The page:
Log In

Forgot Password?
Create New Account

Loading... please wait

Abstract Details

P2RX7 stimulates Mac-1/ICAM-1-dependent leukocyte-endothelial Adhesion through promotion of Neurovascular Insult during Septic Encephalopathy
Cerebrovascular Disease and Interventional Neurology
P9 - Poster Session 9 (5:30 PM-6:30 PM)
Sepsis is initiated by an uncontrolled infection that causes a severe systemic inflammatory response and multisystem organ failure. Septic encephalopathy is a serious complication of sepsis that can lead to cerebral atrophy, cognitive impairment, and even mortality. Vascular inflammation is known to play a role in the acute brain dysfunction associated with sepsis.
Septic encephalopathy (SE) is a critical factor determining sepsis mortality. Vascular inflammation is known to be involved in SE, but the molecular events that lead to the development of encephalopathy remain unclear. We want to show that inhibition of the brain endothelial P2RX7 signaling pathway significantly reduces the mortality of septic mice. Thus, the P2RX7 signaling pathway can be a novel target for the treatment of SE.
Using time-lapse in vivo two-photon laser scanning microscopy, we provided the first direct evidence that cecal ligation and puncture in septic mice induces microglial trafficking to sites adjacent to leukocyte adhesion on inflamed cerebral microvessels.
Our data demonstrate that septic injury increased the chemokine CXCL1 level in brain endothelial cells by activating endothelial P2RX7 and eventually enhanced the binding of Mac-1 (CD11b/CD18)-expressing leukocytes to endothelial ICAM-1. In turn, leukocyte adhesion upregulated endothelial CX3CL1, thereby triggering microglia trafficking to the injured site. The sepsis-induced increase in endothelial CX3CL1 was abolished in CD18 hypomorphic mutant mice. Inhibition of the P2RX7 pathway not only decreased endothelial ICAM-1 expression and leukocyte adhesion but also prevented microglia over activation, reduced brain injury, and consequently doubled the early survival of septic mice.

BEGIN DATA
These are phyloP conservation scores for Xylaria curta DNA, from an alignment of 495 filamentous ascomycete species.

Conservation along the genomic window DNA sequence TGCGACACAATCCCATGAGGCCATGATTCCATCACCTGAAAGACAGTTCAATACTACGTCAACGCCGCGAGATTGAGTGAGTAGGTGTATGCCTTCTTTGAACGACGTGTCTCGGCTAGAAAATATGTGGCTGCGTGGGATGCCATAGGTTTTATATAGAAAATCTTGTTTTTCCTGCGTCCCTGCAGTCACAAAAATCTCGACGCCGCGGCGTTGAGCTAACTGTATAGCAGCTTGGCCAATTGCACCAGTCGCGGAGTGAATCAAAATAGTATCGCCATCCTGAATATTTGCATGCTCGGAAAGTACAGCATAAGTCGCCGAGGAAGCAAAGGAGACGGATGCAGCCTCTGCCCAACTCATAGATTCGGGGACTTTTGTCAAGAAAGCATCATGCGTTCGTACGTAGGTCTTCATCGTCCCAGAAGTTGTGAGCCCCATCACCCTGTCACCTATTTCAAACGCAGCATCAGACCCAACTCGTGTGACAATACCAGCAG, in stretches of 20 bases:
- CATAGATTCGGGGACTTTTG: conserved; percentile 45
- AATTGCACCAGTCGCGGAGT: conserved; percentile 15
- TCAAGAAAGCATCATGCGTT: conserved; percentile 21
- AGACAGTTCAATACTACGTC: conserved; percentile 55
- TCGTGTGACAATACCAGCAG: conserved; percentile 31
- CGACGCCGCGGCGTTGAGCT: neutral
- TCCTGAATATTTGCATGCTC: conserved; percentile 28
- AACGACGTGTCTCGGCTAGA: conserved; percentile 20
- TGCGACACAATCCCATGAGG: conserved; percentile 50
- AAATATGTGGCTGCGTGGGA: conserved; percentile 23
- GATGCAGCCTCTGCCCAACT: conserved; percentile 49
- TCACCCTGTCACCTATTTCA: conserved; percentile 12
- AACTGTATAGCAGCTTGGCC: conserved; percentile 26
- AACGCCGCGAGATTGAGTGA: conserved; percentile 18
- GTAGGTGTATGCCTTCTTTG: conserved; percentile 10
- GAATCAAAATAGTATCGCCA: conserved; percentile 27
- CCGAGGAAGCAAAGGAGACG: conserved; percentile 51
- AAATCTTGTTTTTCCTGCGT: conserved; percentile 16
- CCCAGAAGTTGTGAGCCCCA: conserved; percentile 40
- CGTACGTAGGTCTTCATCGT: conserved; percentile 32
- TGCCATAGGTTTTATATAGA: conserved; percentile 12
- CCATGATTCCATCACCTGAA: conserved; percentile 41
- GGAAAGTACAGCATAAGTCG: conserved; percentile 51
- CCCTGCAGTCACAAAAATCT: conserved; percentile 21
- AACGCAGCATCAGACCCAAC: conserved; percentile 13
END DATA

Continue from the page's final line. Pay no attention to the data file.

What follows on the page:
These results demonstrate the role of the P2RX7 pathway in linking neurovascular inflammation to brain damage in vivo and provide a rationale for targeting endothelial P2RX7 for neurovascular protection during Septic Encephalopathy.
Muhammad Masood Ahmed, PhD (Faculty of Pharmacy, Bahauddin Zakariya University, Multan)
Dr. Ahmed has nothing to disclose.
No disclosure on file
Shumaila Andleeb, Pharm-D (Faculty of Pharmacy, Bahauddin Zakariya University) No disclosure on file
No disclosure on file
No disclosure on file